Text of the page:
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Title: Numerical analysis of microwave processing problems using a multidomain solver approach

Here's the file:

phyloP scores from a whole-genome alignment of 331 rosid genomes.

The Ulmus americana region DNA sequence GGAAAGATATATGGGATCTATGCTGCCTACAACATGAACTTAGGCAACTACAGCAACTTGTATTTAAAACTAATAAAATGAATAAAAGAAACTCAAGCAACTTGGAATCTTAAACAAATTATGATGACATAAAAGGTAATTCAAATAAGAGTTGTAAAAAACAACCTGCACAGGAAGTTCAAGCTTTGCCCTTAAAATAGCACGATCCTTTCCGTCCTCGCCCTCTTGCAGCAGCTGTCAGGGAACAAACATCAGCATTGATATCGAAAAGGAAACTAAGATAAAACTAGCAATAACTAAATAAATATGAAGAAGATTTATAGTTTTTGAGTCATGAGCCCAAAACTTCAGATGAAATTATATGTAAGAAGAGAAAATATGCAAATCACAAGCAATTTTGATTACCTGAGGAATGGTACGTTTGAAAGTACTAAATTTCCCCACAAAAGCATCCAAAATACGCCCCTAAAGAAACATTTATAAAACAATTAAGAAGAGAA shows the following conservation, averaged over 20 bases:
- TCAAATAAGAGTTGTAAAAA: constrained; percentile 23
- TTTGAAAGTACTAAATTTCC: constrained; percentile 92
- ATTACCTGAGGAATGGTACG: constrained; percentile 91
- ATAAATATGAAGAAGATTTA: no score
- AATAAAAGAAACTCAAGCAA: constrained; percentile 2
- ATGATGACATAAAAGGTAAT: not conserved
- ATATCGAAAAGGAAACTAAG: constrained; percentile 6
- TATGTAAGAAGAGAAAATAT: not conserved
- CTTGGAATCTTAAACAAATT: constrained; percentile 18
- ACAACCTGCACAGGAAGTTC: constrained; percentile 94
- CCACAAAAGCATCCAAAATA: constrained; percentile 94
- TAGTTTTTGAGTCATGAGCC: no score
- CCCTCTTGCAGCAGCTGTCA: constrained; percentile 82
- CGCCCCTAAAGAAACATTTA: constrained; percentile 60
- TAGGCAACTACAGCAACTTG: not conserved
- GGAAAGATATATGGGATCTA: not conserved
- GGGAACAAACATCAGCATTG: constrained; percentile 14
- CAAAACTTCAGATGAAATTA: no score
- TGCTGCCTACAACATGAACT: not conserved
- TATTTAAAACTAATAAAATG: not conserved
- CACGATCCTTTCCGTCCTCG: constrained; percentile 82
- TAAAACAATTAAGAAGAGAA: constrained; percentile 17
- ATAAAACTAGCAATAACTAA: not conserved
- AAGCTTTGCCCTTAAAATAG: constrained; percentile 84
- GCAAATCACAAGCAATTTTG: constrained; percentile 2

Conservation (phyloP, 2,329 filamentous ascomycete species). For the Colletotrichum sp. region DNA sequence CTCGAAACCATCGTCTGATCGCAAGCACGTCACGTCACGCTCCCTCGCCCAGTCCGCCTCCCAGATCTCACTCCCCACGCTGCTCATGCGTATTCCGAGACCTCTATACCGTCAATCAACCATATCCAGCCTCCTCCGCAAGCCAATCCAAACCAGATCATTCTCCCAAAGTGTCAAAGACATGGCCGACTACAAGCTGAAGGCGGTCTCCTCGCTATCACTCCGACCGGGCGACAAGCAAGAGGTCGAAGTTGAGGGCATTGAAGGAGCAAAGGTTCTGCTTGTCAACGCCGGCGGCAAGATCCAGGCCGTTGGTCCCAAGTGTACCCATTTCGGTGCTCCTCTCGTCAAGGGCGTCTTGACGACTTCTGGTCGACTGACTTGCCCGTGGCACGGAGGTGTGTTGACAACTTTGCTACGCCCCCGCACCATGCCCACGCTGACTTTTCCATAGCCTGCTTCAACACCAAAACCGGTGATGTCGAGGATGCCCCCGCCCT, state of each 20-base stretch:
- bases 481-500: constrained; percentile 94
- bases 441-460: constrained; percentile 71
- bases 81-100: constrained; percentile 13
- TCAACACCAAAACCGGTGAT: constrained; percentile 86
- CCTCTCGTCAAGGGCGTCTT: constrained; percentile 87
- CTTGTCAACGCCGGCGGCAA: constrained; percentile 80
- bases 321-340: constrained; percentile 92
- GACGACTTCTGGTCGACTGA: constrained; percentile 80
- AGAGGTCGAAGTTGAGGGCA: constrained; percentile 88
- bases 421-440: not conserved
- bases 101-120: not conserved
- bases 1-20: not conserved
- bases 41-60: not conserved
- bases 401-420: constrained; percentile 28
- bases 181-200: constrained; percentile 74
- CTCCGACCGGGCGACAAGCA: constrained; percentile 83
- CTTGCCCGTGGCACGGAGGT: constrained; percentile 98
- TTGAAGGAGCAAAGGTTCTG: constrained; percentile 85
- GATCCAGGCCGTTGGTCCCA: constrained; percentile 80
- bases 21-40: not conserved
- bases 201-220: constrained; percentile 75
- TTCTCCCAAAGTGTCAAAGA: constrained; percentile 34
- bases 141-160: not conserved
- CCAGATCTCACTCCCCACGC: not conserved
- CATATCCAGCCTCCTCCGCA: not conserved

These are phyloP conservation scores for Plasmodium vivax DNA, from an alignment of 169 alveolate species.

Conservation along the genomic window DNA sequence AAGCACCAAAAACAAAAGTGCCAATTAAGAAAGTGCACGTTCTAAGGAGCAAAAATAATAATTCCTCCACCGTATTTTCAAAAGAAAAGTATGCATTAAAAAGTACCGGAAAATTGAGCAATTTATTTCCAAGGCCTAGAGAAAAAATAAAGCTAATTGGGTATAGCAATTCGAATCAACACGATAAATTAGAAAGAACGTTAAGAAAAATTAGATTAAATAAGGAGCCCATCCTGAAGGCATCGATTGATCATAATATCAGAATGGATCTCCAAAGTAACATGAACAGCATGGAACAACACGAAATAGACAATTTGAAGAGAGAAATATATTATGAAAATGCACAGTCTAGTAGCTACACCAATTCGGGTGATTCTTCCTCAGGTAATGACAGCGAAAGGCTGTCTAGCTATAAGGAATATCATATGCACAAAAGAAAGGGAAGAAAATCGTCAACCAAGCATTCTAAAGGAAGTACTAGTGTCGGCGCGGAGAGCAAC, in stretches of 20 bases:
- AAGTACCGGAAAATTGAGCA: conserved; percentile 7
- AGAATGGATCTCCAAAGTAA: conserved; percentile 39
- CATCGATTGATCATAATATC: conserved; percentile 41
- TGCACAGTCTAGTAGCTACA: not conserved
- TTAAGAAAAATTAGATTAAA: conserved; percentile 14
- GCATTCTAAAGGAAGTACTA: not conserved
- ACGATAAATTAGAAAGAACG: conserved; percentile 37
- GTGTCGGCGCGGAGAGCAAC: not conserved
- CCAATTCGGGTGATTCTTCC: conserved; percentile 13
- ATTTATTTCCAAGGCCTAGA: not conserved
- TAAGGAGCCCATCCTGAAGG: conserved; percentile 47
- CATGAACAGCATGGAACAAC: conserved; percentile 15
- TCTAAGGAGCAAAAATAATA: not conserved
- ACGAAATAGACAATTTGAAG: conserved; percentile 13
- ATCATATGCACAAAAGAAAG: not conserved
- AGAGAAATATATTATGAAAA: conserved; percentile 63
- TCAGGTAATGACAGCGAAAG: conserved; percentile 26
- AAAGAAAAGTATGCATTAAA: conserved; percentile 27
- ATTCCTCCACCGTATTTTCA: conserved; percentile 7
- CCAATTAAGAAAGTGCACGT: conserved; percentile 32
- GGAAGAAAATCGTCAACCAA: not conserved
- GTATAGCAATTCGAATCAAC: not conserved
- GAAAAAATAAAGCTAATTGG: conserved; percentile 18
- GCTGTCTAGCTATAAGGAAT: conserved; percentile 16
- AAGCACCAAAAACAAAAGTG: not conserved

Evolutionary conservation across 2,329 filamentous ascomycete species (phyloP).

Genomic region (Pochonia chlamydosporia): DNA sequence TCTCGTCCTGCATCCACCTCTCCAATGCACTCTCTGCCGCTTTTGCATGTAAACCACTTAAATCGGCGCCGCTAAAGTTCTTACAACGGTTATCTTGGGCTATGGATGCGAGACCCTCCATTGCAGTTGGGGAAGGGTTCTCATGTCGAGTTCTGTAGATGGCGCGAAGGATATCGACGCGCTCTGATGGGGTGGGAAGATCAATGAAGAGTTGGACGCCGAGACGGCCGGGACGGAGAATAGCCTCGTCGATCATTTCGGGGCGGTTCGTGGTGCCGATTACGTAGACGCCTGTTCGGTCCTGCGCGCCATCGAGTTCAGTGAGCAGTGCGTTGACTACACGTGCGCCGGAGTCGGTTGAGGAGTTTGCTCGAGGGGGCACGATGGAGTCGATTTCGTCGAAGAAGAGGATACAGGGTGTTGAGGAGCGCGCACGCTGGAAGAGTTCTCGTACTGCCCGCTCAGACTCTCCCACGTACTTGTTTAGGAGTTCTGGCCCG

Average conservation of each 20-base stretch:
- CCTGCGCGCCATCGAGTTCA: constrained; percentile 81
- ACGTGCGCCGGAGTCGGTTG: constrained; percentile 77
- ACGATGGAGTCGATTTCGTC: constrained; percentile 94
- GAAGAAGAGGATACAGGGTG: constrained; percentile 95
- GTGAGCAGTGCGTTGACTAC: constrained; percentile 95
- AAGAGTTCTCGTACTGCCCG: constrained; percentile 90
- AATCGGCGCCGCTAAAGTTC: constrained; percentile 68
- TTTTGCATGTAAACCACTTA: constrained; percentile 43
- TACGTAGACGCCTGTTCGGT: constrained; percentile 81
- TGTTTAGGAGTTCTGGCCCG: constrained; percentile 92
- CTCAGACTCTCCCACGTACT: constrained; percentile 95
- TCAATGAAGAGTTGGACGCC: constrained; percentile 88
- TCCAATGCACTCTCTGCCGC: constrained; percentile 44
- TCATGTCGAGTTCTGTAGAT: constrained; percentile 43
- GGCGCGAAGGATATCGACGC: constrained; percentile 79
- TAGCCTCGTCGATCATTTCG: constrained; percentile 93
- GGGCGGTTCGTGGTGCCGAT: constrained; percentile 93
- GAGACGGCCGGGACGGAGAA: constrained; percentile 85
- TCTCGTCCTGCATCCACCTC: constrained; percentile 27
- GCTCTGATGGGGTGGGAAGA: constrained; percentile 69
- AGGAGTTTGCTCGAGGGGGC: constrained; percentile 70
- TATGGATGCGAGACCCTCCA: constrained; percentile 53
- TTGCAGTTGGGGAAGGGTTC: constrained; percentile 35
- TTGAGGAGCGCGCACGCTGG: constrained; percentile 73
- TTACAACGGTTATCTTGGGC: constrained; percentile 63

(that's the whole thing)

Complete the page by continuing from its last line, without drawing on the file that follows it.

Author: Tilford, Timothy James
Awarding Body: University of Greenwich
Current Institution: University of Greenwich
Date of Award: 2013